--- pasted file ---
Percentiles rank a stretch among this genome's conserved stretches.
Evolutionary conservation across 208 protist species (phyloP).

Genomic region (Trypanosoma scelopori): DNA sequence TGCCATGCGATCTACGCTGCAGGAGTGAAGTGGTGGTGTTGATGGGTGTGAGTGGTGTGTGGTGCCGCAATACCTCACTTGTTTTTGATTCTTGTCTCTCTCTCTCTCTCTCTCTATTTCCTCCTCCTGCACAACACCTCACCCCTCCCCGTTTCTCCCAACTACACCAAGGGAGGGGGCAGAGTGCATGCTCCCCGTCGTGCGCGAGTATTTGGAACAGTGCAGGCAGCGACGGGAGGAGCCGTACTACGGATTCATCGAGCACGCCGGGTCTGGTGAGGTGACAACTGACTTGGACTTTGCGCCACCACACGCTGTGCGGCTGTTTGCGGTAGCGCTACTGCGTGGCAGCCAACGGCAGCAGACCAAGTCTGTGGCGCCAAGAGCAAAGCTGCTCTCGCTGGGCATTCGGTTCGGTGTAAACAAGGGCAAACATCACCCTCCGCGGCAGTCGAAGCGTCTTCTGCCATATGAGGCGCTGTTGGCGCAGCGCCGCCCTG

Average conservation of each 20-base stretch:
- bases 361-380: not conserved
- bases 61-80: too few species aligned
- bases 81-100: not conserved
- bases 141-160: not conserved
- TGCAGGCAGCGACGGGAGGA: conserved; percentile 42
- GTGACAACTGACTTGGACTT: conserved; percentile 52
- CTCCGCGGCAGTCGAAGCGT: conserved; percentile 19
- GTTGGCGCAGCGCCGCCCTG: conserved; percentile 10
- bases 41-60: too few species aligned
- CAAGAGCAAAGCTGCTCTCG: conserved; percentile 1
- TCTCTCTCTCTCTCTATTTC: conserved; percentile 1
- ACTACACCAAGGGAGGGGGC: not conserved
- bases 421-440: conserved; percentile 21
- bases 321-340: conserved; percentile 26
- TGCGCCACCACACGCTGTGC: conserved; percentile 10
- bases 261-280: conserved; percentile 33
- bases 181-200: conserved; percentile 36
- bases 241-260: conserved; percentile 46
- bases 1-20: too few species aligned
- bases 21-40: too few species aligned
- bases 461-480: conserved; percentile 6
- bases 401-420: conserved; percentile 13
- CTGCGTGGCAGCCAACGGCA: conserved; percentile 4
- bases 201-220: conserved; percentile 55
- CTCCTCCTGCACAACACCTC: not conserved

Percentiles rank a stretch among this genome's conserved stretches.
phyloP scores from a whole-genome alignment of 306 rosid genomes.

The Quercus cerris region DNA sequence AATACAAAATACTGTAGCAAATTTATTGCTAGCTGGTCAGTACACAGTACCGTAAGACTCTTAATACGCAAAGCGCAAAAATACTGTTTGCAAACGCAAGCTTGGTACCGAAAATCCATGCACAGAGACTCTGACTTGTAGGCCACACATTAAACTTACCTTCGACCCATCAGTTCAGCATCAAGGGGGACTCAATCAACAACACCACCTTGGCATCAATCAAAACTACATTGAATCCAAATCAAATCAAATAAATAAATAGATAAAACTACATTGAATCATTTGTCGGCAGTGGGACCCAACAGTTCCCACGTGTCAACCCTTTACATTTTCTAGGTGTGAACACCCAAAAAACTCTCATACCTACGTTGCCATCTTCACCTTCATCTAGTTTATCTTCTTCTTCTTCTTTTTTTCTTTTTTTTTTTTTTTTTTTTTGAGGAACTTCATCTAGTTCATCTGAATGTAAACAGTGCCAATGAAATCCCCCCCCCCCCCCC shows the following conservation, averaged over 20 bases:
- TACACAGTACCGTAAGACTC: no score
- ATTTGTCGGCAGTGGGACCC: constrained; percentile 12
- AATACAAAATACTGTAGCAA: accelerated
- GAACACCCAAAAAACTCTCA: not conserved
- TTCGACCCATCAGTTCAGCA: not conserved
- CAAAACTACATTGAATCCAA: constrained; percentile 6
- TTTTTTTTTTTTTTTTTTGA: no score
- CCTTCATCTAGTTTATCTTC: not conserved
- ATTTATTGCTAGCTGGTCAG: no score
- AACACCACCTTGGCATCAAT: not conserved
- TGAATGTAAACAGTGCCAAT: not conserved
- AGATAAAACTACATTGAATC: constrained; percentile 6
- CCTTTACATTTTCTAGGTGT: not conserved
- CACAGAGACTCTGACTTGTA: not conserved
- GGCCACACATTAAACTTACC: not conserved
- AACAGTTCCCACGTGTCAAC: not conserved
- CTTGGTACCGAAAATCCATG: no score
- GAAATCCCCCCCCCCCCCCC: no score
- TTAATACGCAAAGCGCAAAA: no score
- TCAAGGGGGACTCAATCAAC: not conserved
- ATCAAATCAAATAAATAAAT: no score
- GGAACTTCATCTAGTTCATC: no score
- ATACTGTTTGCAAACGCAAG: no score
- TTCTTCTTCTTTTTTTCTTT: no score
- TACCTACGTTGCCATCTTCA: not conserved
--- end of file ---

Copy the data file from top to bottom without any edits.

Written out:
Percentiles rank a stretch among this genome's conserved stretches.
Evolutionary conservation across 208 protist species (phyloP).

Genomic region (Trypanosoma scelopori): DNA sequence TGCCATGCGATCTACGCTGCAGGAGTGAAGTGGTGGTGTTGATGGGTGTGAGTGGTGTGTGGTGCCGCAATACCTCACTTGTTTTTGATTCTTGTCTCTCTCTCTCTCTCTCTCTATTTCCTCCTCCTGCACAACACCTCACCCCTCCCCGTTTCTCCCAACTACACCAAGGGAGGGGGCAGAGTGCATGCTCCCCGTCGTGCGCGAGTATTTGGAACAGTGCAGGCAGCGACGGGAGGAGCCGTACTACGGATTCATCGAGCACGCCGGGTCTGGTGAGGTGACAACTGACTTGGACTTTGCGCCACCACACGCTGTGCGGCTGTTTGCGGTAGCGCTACTGCGTGGCAGCCAACGGCAGCAGACCAAGTCTGTGGCGCCAAGAGCAAAGCTGCTCTCGCTGGGCATTCGGTTCGGTGTAAACAAGGGCAAACATCACCCTCCGCGGCAGTCGAAGCGTCTTCTGCCATATGAGGCGCTGTTGGCGCAGCGCCGCCCTG

Average conservation of each 20-base stretch:
- bases 361-380: not conserved
- bases 61-80: too few species aligned
- bases 81-100: not conserved
- bases 141-160: not conserved
- TGCAGGCAGCGACGGGAGGA: conserved; percentile 42
- GTGACAACTGACTTGGACTT: conserved; percentile 52
- CTCCGCGGCAGTCGAAGCGT: conserved; percentile 19
- GTTGGCGCAGCGCCGCCCTG: conserved; percentile 10
- bases 41-60: too few species aligned
- CAAGAGCAAAGCTGCTCTCG: conserved; percentile 1
- TCTCTCTCTCTCTCTATTTC: conserved; percentile 1
- ACTACACCAAGGGAGGGGGC: not conserved
- bases 421-440: conserved; percentile 21
- bases 321-340: conserved; percentile 26
- TGCGCCACCACACGCTGTGC: conserved; percentile 10
- bases 261-280: conserved; percentile 33
- bases 181-200: conserved; percentile 36
- bases 241-260: conserved; percentile 46
- bases 1-20: too few species aligned
- bases 21-40: too few species aligned
- bases 461-480: conserved; percentile 6
- bases 401-420: conserved; percentile 13
- CTGCGTGGCAGCCAACGGCA: conserved; percentile 4
- bases 201-220: conserved; percentile 55
- CTCCTCCTGCACAACACCTC: not conserved

Percentiles rank a stretch among this genome's conserved stretches.
phyloP scores from a whole-genome alignment of 306 rosid genomes.

The Quercus cerris region DNA sequence AATACAAAATACTGTAGCAAATTTATTGCTAGCTGGTCAGTACACAGTACCGTAAGACTCTTAATACGCAAAGCGCAAAAATACTGTTTGCAAACGCAAGCTTGGTACCGAAAATCCATGCACAGAGACTCTGACTTGTAGGCCACACATTAAACTTACCTTCGACCCATCAGTTCAGCATCAAGGGGGACTCAATCAACAACACCACCTTGGCATCAATCAAAACTACATTGAATCCAAATCAAATCAAATAAATAAATAGATAAAACTACATTGAATCATTTGTCGGCAGTGGGACCCAACAGTTCCCACGTGTCAACCCTTTACATTTTCTAGGTGTGAACACCCAAAAAACTCTCATACCTACGTTGCCATCTTCACCTTCATCTAGTTTATCTTCTTCTTCTTCTTTTTTTCTTTTTTTTTTTTTTTTTTTTTGAGGAACTTCATCTAGTTCATCTGAATGTAAACAGTGCCAATGAAATCCCCCCCCCCCCCCC shows the following conservation, averaged over 20 bases:
- TACACAGTACCGTAAGACTC: no score
- ATTTGTCGGCAGTGGGACCC: constrained; percentile 12
- AATACAAAATACTGTAGCAA: accelerated
- GAACACCCAAAAAACTCTCA: not conserved
- TTCGACCCATCAGTTCAGCA: not conserved
- CAAAACTACATTGAATCCAA: constrained; percentile 6
- TTTTTTTTTTTTTTTTTTGA: no score
- CCTTCATCTAGTTTATCTTC: not conserved
- ATTTATTGCTAGCTGGTCAG: no score
- AACACCACCTTGGCATCAAT: not conserved
- TGAATGTAAACAGTGCCAAT: not conserved
- AGATAAAACTACATTGAATC: constrained; percentile 6
- CCTTTACATTTTCTAGGTGT: not conserved
- CACAGAGACTCTGACTTGTA: not conserved
- GGCCACACATTAAACTTACC: not conserved
- AACAGTTCCCACGTGTCAAC: not conserved
- CTTGGTACCGAAAATCCATG: no score
- GAAATCCCCCCCCCCCCCCC: no score
- TTAATACGCAAAGCGCAAAA: no score
- TCAAGGGGGACTCAATCAAC: not conserved
- ATCAAATCAAATAAATAAAT: no score
- GGAACTTCATCTAGTTCATC: no score
- ATACTGTTTGCAAACGCAAG: no score
- TTCTTCTTCTTTTTTTCTTT: no score
- TACCTACGTTGCCATCTTCA: not conserved